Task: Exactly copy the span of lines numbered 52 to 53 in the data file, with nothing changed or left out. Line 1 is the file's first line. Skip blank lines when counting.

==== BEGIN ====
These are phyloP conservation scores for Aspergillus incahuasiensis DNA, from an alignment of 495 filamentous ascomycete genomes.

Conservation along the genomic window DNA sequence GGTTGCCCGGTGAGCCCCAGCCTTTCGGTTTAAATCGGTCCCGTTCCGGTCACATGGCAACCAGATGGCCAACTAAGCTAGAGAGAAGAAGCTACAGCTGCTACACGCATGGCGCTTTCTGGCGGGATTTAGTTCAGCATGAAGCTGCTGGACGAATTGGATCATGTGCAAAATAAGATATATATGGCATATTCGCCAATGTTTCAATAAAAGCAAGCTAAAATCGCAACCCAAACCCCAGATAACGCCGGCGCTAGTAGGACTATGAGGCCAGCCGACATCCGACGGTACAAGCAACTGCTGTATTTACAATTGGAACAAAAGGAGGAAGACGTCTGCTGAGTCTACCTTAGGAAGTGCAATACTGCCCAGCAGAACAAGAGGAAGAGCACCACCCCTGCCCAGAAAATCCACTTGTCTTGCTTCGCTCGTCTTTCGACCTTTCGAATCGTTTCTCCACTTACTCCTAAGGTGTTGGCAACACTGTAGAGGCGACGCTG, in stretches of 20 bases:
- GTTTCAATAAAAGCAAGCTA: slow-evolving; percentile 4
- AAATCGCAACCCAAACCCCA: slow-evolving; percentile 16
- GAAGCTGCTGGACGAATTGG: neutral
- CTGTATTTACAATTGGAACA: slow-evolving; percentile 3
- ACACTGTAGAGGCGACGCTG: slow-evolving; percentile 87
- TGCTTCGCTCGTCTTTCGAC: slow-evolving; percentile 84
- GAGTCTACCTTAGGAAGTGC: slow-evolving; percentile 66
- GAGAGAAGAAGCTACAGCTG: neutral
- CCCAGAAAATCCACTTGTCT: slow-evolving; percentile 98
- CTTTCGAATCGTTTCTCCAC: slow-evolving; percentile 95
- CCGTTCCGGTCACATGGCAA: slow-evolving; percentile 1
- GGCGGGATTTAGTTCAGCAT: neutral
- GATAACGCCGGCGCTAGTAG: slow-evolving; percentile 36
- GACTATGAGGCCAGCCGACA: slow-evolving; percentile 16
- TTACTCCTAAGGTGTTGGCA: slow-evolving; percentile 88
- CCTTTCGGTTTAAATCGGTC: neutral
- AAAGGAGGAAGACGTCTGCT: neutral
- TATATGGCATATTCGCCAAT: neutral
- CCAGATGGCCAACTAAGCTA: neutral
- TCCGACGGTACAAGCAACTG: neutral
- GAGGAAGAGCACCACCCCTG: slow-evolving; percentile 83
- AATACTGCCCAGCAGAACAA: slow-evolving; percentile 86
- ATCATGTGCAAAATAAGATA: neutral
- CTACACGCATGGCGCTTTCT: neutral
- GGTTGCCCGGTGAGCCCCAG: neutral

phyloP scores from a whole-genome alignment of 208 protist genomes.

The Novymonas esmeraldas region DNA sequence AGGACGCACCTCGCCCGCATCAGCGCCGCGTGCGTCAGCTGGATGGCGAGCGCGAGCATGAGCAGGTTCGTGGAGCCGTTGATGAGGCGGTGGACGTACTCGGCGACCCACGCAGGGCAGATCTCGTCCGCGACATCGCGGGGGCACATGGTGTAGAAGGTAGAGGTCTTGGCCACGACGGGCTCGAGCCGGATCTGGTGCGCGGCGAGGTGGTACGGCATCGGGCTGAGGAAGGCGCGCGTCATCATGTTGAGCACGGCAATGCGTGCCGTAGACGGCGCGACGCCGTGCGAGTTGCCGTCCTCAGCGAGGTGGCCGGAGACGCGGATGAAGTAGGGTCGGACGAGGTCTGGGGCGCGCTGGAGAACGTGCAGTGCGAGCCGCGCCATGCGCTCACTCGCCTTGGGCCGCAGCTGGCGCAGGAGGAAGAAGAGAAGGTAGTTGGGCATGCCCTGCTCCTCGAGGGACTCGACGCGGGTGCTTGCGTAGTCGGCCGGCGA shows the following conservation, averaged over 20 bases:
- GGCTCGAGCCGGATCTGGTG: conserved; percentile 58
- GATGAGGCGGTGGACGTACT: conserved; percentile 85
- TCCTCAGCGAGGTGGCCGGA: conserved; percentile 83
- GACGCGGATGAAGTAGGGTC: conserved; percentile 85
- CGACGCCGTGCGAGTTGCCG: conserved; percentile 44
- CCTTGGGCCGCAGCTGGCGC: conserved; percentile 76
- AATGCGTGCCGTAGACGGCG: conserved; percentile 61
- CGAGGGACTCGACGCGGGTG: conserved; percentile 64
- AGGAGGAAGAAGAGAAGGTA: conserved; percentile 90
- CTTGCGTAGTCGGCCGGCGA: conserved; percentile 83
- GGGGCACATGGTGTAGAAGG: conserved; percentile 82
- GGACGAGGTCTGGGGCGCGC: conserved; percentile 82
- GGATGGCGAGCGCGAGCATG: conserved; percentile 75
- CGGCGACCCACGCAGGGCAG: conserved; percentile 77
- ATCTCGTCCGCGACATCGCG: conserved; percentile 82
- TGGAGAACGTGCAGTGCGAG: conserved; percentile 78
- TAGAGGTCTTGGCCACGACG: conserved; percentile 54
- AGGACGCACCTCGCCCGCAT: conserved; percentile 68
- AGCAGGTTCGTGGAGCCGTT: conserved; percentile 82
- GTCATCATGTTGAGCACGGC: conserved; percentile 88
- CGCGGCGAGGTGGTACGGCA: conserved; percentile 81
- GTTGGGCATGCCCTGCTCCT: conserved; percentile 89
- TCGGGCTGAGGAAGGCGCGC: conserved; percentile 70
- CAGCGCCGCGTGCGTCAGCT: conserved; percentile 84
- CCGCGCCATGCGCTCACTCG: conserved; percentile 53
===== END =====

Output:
- TCGGGCTGAGGAAGGCGCGC: conserved; percentile 70
- CAGCGCCGCGTGCGTCAGCT: conserved; percentile 84